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978-1-4985-3996-8 • Hardback • August 2019 • $100.00 • (£77.00)
978-1-4985-3998-2 • Paperback • April 2023 • $39.99 • (£31.00)
978-1-4985-3997-5 • eBook • August 2019 • $38.00 • (£29.00)
Jacob L. Goodson is associate professor of philosophy at Southwestern College in Winfield, Kansas.
Brad Elliott Stone is professor of philosophy at Loyola Marymount University in Los Angeles.
Goodson & Stone, Introduction
Part One: What Is Prophetic Pragmatism?
Chapter 1: Stone, The Twin Pillars of Prophetic Pragmatism
Chapter 2: Goodson, Prophetic Pragmatism or Tragic Transcendentalism?
Chapter 3: Stone, Prophetic Pragmatism Is Pragmatism at Its Best
Chapter 4: Goodson, Is Cornel West’s Prophetic Pragmatism Marxism at Its Best?
Part Two: Prophetic Pragmatism and the Philosophy of Race
Chapter 5: Goodson, Hope against Hope
Chapter 6: Stone, Tragicomic Hope and the Spiritual Blues Impulse
Part Three: Prophetic Pragmatism’s Relation to Neo-Pragmatism
Chapter 7: Stone, Can There Be Hope Without Prophecy?
Chapter 8: Goodson, Three Prophetic Pragmatisms: Deep, Strong, Weak
The power of Introducing Prophetic Pragmatism lies in its co-authorship. In scholarly friendship, Goodson and Stone debate, explore, respond, and sometimes agree to disagree about the meaning and relevant contexts of Cornel West's groundbreaking work. The result is a fresh approach to understanding prophetic pragmatism.— Shannon Sullivan, UNC Charlotte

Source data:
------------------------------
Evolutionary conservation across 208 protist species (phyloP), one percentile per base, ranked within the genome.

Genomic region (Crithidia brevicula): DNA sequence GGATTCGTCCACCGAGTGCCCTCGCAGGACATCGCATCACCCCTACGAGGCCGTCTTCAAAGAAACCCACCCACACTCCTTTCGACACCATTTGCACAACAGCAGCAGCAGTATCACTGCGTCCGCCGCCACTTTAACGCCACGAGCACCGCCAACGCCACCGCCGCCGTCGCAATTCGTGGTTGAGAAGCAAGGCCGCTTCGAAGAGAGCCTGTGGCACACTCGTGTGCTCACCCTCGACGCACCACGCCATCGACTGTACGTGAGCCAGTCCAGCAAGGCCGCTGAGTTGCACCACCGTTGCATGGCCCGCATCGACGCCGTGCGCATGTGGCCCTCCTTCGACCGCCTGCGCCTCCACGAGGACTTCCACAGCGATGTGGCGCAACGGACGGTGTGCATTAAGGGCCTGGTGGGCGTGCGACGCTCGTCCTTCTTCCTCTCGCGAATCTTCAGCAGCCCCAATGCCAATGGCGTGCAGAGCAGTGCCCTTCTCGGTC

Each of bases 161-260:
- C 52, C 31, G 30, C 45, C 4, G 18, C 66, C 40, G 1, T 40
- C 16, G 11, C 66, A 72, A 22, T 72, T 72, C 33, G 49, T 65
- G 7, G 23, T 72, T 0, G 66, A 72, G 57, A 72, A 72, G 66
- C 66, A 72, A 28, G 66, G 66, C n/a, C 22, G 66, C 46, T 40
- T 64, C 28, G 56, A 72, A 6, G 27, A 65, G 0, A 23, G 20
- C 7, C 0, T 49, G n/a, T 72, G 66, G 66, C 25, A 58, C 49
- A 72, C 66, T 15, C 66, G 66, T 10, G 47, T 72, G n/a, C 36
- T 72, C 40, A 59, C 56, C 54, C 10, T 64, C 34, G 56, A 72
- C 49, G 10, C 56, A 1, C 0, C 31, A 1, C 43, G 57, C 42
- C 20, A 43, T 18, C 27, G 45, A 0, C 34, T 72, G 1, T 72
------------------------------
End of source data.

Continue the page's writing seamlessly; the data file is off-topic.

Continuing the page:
What reason is there to reason in the face of catastrophic suffering and injustice? What hope? For Goodson and Stone, the answer is Prophetic Pragmatism: practices of prudential reasoning that display their powers of discernment and repair in times of darkness, when conventional reasonings lose their efficacy. But how, then, to introduce this pragmatism within the conventions of a book? The authors’ ingenious solution is to compose the book dialogically, shuttling back and forth between their divergent accounts of what prophetic pragmatism means. Attentive readers become participants in the dialogue – no mere observers. When they do, there is even more to hope for.
— Peter Ochs, University of Virginia